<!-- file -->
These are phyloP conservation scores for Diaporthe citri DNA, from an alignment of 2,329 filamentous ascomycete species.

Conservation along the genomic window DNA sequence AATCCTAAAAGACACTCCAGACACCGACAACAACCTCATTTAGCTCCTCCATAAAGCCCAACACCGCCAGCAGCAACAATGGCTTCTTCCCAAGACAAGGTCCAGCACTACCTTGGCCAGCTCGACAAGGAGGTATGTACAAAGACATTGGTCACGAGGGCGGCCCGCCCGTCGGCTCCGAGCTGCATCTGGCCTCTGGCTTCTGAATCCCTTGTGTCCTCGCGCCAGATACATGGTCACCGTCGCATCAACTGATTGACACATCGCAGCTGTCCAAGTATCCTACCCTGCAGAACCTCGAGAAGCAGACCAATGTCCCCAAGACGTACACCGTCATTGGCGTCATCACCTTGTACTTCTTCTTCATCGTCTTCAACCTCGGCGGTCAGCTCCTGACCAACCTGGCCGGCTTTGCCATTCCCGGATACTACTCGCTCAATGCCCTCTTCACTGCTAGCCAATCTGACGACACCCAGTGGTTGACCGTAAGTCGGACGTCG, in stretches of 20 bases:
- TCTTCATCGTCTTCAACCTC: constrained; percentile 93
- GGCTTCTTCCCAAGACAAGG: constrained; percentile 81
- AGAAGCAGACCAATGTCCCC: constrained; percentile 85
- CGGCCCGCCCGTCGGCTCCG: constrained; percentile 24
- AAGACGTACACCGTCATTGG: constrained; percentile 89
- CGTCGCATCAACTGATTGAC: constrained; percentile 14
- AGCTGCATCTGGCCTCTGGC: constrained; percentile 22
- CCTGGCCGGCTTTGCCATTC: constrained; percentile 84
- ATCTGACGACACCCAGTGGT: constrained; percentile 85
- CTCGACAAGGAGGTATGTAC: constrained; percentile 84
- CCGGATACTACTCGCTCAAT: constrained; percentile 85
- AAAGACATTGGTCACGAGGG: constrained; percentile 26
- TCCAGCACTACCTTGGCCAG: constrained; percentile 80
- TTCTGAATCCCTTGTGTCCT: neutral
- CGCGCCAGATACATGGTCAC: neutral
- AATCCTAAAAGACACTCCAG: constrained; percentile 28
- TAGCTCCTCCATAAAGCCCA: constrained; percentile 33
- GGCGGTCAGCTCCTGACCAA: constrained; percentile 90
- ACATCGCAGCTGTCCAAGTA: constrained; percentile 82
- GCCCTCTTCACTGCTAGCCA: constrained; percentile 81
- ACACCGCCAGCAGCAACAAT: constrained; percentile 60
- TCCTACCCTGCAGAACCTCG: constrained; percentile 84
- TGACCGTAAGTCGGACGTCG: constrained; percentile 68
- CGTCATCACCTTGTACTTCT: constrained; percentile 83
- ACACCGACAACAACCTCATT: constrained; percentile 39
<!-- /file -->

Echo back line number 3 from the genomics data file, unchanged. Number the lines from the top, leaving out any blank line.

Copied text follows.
- TCTTCATCGTCTTCAACCTC: constrained; percentile 93